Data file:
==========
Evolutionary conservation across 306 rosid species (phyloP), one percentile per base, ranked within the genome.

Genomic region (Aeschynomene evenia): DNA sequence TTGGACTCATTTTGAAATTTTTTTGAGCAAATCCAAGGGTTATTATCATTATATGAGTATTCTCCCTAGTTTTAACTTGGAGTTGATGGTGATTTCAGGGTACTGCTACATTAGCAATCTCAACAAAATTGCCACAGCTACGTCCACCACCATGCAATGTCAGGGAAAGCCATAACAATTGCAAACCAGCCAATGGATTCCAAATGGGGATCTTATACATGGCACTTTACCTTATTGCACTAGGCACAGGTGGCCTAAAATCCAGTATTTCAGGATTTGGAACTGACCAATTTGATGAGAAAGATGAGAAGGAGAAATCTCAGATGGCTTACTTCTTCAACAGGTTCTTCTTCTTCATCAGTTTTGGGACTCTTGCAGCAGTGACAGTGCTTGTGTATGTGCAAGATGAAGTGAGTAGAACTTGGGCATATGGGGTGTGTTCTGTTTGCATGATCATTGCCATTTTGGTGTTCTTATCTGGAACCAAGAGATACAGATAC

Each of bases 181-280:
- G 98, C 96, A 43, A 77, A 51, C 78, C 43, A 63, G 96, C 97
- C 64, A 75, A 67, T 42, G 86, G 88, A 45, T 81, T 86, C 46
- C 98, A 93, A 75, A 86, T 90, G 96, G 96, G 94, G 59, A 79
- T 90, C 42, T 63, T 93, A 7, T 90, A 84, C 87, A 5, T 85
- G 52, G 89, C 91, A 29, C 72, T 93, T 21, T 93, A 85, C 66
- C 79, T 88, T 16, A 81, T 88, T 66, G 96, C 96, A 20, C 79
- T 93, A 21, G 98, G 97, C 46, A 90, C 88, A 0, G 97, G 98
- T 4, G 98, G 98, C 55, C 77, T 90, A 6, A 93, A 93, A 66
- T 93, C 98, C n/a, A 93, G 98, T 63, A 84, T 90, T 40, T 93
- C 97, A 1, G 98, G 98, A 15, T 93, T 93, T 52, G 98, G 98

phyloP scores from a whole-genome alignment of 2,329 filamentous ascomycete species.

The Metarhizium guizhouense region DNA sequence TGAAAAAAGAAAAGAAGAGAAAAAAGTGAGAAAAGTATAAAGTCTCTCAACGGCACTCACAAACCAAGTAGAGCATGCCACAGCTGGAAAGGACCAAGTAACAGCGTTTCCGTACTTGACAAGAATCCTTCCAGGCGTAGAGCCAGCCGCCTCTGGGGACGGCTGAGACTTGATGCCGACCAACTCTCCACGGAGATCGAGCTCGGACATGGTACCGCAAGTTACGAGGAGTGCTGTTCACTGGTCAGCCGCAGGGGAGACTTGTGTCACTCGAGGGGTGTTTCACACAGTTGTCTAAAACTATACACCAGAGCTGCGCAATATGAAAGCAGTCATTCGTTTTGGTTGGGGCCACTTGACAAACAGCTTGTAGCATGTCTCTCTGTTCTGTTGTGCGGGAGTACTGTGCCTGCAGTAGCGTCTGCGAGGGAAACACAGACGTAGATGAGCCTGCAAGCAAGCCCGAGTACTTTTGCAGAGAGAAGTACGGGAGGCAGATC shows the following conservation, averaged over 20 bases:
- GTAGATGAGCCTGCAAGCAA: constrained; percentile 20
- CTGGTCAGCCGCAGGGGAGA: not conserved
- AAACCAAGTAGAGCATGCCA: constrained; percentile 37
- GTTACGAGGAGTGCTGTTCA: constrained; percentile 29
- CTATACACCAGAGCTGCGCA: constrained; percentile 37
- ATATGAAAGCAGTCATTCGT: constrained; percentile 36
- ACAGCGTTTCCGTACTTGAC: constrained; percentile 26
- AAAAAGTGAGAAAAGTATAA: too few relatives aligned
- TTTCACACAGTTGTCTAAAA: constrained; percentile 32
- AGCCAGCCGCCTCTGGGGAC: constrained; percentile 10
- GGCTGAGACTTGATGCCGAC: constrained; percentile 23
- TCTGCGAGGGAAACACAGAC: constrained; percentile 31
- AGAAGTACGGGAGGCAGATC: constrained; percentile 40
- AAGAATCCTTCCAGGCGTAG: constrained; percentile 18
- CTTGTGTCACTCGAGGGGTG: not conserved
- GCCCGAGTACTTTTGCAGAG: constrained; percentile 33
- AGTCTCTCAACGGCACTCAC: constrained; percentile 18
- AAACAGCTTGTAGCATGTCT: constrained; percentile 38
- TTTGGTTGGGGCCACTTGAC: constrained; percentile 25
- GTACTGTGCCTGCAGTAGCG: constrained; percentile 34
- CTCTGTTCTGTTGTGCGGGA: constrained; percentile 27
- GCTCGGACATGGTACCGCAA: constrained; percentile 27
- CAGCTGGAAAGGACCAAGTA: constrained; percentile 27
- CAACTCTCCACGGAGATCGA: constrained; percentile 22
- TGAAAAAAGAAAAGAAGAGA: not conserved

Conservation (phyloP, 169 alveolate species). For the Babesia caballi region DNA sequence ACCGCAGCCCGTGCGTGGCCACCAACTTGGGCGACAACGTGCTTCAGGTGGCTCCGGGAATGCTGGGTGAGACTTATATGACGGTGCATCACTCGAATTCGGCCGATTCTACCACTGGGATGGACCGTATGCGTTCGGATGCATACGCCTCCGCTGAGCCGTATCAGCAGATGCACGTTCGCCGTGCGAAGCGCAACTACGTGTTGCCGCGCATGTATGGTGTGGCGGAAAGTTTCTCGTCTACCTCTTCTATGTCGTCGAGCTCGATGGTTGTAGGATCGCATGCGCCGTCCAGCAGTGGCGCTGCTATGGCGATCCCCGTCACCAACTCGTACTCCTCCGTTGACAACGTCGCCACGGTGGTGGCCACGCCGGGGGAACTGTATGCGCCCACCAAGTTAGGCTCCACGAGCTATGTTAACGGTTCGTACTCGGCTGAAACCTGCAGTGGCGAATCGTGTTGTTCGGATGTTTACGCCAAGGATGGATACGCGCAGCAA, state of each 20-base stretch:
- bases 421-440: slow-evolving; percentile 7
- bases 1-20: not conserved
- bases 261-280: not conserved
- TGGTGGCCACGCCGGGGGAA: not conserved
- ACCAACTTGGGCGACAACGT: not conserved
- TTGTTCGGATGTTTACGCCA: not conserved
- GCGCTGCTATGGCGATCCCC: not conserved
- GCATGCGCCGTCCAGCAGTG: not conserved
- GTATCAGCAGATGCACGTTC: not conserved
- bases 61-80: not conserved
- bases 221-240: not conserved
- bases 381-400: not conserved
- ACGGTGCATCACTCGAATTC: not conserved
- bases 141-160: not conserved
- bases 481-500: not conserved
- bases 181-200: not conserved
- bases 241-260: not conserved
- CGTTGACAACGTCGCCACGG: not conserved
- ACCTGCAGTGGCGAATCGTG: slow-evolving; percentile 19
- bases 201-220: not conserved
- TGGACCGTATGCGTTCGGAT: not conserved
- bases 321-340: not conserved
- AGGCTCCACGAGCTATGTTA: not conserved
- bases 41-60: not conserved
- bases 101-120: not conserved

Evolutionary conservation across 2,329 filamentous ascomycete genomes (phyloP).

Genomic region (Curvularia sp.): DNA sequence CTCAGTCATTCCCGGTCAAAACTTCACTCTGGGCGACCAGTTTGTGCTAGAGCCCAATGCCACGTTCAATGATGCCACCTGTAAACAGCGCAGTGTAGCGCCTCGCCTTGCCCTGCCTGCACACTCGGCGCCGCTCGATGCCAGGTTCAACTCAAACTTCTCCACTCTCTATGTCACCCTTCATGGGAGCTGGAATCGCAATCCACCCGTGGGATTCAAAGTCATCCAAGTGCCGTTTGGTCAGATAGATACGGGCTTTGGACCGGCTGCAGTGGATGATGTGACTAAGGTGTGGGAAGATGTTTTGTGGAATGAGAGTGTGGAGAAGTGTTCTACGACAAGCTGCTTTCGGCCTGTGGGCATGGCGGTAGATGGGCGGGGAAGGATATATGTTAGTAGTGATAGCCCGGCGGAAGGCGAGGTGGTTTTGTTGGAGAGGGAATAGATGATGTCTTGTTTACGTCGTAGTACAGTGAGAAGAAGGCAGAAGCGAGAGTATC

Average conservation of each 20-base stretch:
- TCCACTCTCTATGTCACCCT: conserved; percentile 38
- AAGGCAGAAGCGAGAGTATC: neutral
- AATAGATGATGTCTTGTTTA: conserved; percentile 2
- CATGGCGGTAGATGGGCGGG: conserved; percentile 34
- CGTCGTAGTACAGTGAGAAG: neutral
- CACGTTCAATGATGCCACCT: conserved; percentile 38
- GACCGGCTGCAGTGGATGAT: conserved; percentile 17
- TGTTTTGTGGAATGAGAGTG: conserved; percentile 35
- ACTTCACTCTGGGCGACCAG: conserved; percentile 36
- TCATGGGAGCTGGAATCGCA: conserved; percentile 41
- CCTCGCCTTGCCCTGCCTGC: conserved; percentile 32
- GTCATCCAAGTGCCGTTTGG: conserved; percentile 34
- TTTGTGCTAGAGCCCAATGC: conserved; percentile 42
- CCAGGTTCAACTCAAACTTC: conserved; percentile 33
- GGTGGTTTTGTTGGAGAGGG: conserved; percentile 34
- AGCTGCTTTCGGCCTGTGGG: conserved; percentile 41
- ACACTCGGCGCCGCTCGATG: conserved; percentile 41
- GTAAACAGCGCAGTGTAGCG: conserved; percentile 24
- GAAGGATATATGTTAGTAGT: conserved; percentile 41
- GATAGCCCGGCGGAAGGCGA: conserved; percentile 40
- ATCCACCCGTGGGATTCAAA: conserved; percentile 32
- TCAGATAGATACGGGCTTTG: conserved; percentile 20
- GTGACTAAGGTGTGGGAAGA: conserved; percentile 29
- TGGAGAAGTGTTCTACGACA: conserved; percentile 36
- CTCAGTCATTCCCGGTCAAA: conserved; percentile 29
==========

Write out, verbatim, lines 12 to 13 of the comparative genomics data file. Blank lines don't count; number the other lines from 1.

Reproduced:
- T 93, C 98, C n/a, A 93, G 98, T 63, A 84, T 90, T 40, T 93
- C 97, A 1, G 98, G 98, A 15, T 93, T 93, T 52, G 98, G 98